Sunbursts are considered one of the oldest of the American Geometric and Historical Flasks and are generally attributed to the period of 1815 to the early 1830’s.
The McKearin Group VIII – Sunburst Flasks
04 May 2012 (R•032214)
The collectors of Sunburst flasks have been posting some great pictures recently on facebook. My wife and I are admirers but not collectors of these gorgeous pieces that have a common ‘sunburst’ motif on the face of each flask. To understand the the basics of the 30 various molds in the McKearin Group VIII – Sunburst Flasks, I decided to review existing information in my library and online resources. Bill Ham has done a great job in two previous articles in Antique Bottle & Glass Collector that I used for the backbone of this post.
Sunbursts are considered one of the oldest of the American Geometric and Historical Flasks and are generally attributed to the period of 1815 to the early 1830’s. This dating results from historical research and the manufacturing techniques of the flasks. The Sunburst Flasks are all made with 2 piece molds with pontil scar bases and most having shred mouths. Except for the letter embossing on three forms, the sunburst patterns on both sides of the sunburst flask forms are essentially identical.
With many types of antique bottles and flasks, such as bitters, sodas, and medicines, the embossed names, products and locations, advertising, and paper labels greatly simplifies their historical research. Very limited historical information is available for sunburst flasks because they are from the early periods of the glass houses when good records were not maintained, or destroyed in glass house fires. Only 3 of the approximately 33 sunburst forms are letter embossed. There were no paper labels on the flasks because they were purchased without contents and then filled and refilled in bars and saloons.
Connecticut Sunburst Flasks
The first geometric flasks, those with sunburst and Masonic patterns were blown in about 1815. The first historical flasks, those commemorating a historical person or event were not blown until about 1824. Sunburst and Masonic flasks were blown at a number of glass houses during the approximate 1815-1830 period including two in Connecticut, the Pitkin Glass Works, East Hartford, and the Coventry Glass Works, Coventry. Historical flasks were also blown at these glass works. (Read More: Connecticut Sunburst Flasks by and with permission from Bill Ham)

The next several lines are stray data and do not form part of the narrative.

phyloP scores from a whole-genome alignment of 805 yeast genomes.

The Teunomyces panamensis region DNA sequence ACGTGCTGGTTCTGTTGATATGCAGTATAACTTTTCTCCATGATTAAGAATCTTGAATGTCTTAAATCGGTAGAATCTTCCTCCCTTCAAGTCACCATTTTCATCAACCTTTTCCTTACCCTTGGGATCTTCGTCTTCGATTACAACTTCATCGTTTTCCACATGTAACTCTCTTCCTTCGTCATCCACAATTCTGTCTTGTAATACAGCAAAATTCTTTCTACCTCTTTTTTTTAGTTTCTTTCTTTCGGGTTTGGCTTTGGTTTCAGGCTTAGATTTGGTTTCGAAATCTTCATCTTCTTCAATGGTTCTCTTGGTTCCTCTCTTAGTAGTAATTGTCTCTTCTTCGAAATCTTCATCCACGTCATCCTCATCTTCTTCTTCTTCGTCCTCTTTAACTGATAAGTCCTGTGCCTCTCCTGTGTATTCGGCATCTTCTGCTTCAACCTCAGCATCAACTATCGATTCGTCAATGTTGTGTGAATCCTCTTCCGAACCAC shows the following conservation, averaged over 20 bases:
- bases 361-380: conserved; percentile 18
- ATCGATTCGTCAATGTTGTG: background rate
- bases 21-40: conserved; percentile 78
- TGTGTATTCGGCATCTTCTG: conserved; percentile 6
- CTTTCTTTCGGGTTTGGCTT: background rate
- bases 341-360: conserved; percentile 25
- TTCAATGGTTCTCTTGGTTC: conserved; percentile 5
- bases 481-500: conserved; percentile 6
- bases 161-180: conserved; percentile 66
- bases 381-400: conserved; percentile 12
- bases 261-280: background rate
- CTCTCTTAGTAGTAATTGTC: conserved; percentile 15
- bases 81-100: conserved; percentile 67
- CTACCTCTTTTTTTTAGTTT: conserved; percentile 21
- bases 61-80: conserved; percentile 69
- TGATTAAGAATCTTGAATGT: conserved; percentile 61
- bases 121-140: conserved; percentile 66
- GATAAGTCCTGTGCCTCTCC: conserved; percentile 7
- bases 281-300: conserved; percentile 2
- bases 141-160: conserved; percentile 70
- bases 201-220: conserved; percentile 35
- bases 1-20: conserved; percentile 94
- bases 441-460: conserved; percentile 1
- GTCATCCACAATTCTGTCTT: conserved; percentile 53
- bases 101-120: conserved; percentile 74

The Keene Embossed and Similar Sunburst Flasks
The three sunburst forms having letter embossing are the GVIII-8, GVIII-9, and GVIII-10, with “KEEN” in the center on one side and “P & W” on the other. These three flasks are attributed to the Kenne-Marboro Street Glass Works, Keene, New Hampshire. All the other sunburst flasks have been attributed to glass houses or regions through historical search of records, digging in the ruins of the various glass houses (2) and the similarity of glass quality and color between a sunburst form and other flasks forms from known glass houses. Two very similar sunburst forms that do not have the letter embossing, the GVIII-11 and GVIII-12, have been attributed to the Keene-Marboro Street Glass Works and New England, respectively. (Read More: The Keene Embossed and Similar Sunburst Flasks by and with permission from Bill Ham)
Sunburst Picture Gallery
I have compiled some picture and hope my bottle friends will continue posting their examples for inclusion into this gallery.